At this time Gruby began to announce his discoveries of various microscopic fungi that produce skin diseases. In 1841 he demonstrated for the first time that a fungus infection of the scalp, called favus, was caused by a fungus. The disease is characterized by thick yellow crusts resembling honeycombs over the hair follicles and accompanied by intense itching. At a time before the use of agar media, Gruby isolated the fungus causing favus, from infected individuals, grew the fungus on slices of potatoes and was able to reproduce the favus disease by carrying out inoculation experiments on healthy tissue. This experiment demonstrated, for the first time, that a micro organism was the cause of a human disease. However, Gruby's research in this area has mostly been ignored, possibly due to strong anti-Semitic feelings, in medicine, at that time.

The following year he described Trichophyton ectothrix, a microscopic cryptogam, found at the roots of a man’s beard, which caused the disease Sycosis barbae. Shortly afterward he discovered Oidium albicans (Monilia albicans), the cause of thrush in infants. In 1843 Gruby described another fungus, which he called Microsporum audouini, in honor of Jean Victor Audouin (1797-1842). In man Microsporum causes a form of tinea (ringworm) that is also called microsporia or Gruby’s disease.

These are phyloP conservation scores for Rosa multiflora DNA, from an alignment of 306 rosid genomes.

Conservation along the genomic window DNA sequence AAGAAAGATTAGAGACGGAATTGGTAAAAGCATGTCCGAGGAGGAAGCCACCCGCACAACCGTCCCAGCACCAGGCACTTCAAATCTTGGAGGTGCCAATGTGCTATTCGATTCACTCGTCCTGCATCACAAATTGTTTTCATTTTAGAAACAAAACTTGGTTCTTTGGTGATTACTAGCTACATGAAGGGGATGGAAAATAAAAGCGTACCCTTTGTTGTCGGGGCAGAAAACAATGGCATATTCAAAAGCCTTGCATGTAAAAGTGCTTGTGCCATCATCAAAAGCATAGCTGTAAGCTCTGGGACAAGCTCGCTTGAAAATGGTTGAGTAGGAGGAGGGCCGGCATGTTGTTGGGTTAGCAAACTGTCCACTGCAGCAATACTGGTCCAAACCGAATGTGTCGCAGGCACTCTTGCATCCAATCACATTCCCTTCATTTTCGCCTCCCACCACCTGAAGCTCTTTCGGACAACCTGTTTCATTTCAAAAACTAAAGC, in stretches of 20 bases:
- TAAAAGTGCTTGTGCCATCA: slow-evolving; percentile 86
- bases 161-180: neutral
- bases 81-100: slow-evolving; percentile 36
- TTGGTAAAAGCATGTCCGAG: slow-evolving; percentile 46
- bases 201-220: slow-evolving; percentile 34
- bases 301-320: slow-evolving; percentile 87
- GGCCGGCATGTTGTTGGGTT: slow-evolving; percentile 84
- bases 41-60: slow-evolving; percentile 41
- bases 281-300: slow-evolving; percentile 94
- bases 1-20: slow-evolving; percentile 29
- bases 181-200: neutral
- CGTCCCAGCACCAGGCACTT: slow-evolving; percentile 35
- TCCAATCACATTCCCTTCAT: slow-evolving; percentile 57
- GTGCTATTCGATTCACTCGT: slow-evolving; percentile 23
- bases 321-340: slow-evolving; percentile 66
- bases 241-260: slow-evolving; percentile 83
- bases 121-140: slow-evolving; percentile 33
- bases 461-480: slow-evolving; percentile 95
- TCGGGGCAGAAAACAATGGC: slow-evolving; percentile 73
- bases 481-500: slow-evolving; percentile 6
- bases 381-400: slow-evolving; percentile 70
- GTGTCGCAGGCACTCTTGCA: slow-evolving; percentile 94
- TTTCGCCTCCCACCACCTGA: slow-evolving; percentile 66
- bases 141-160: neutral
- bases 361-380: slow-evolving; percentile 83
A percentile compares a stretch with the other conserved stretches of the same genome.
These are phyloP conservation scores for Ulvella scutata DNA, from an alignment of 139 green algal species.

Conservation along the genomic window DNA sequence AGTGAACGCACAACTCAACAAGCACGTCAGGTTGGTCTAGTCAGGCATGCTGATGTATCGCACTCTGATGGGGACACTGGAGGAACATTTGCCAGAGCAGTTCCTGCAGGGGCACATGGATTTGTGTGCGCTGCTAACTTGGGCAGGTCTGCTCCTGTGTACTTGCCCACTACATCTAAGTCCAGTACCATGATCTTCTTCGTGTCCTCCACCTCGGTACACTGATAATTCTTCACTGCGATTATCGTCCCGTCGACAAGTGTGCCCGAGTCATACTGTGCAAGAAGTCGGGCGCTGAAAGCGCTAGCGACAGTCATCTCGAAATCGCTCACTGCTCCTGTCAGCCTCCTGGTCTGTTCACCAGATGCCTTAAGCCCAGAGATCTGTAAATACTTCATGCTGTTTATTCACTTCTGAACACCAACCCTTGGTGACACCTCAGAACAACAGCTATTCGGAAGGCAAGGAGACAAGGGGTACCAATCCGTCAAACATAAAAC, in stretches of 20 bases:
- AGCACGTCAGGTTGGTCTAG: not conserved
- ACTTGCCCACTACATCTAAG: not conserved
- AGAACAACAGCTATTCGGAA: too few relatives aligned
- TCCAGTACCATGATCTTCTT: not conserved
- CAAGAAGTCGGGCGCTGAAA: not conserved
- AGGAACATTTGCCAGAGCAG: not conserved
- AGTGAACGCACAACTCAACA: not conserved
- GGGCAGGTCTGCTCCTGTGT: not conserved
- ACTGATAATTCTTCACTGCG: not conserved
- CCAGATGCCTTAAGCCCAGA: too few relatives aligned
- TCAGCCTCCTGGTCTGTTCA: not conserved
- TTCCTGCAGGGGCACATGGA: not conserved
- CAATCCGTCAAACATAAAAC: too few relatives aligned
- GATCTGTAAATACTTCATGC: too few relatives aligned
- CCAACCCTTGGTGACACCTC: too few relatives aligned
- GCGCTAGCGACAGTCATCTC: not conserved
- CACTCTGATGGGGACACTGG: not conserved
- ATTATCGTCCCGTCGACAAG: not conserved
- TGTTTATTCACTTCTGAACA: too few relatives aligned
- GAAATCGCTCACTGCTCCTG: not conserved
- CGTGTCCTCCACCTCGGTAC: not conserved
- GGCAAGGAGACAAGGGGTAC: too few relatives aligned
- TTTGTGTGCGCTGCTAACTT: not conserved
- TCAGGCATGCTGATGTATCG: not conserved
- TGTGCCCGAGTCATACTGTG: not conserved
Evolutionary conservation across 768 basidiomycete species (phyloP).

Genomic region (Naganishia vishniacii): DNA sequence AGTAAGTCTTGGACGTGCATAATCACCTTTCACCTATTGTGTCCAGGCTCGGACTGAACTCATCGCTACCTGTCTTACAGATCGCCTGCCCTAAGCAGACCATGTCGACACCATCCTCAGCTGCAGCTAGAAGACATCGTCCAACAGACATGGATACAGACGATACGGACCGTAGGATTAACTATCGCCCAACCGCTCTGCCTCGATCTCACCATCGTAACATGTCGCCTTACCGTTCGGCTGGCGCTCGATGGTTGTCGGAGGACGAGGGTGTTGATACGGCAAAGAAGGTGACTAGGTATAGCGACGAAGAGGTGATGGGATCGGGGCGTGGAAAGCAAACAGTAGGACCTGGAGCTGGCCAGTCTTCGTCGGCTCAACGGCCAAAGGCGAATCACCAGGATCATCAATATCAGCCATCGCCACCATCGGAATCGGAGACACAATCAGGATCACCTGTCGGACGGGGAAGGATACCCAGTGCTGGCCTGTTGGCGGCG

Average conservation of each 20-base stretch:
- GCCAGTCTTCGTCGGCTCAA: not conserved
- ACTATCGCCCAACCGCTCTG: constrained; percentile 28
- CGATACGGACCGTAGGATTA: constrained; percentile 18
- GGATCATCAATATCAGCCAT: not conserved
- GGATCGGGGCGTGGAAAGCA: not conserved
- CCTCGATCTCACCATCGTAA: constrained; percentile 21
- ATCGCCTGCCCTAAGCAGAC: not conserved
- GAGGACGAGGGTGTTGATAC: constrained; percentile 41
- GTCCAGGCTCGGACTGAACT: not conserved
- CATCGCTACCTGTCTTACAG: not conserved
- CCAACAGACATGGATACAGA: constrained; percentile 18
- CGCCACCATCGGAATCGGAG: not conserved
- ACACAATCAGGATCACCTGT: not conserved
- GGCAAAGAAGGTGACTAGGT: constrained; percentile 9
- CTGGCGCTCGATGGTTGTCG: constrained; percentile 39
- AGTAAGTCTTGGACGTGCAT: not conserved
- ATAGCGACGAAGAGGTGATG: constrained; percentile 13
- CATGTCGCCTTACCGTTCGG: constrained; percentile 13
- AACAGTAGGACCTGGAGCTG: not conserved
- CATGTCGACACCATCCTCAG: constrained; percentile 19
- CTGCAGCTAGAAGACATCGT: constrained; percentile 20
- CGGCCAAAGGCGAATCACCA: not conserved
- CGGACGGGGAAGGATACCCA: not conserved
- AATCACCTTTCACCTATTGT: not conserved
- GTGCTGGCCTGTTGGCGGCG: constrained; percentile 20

The idea of a plant parasite as a cause of disease in man was something quite new in the era before Louis Pasteur (1822-1895); and Gruby was responsible for the firm establishment of this conception by his findings and experiments, against the doubts, opposition, and ridicule of many contemporary physicians.

In 1843 Gruby discovered an animal parasite in the blood of the frog that he called Trypanosoma because the motion of the mobile organism reminded him of the action of a corkscrew.

In 1847-1848, in the early period of general anaesthesia administered by inhalation, Gruby made experiments on animals with ether and chloroform, which contributed to the knowledge of their effects on several bodily functions. He also emphasized the higher toxicity and quicker action of chloroform as compared with ether.

Gruby was one of the most popular practicians in Paris, famous for the extravagant cures prescribed for his distinguished patients. Among them were Frédéric Chopin, Alexandre Dumas père, Heinrich Heine, Alphonse Lamartine, Alphonse Daudet, George Sand, Ambroise Thomas, and Franz Liszt. These prescriptions were actually clever applications of psychosomatic medicine.

It was only slowly realized that in the short period of his scientific activity Gruby had made very original and important contributions to science - indeed, he founded an important branch of modern medicine, discovering the dermatomycoses, a group of skin diseases caused by parasitic lower plants.

    "Je propose de nommer cet hématozoaire Trypanosome"
    Recherches et observations sur une nouvelle espèce d'hématozoaire,
    Trypanosoma sanguinis.

    Comptes rendus hebdomadaire des séances de l'Académie des Sciences,
    Paris, 1843, 17: 1134-1136, p. 1135

    We thank Patrick Jucker-Kupper, Switzerland, for information submitted.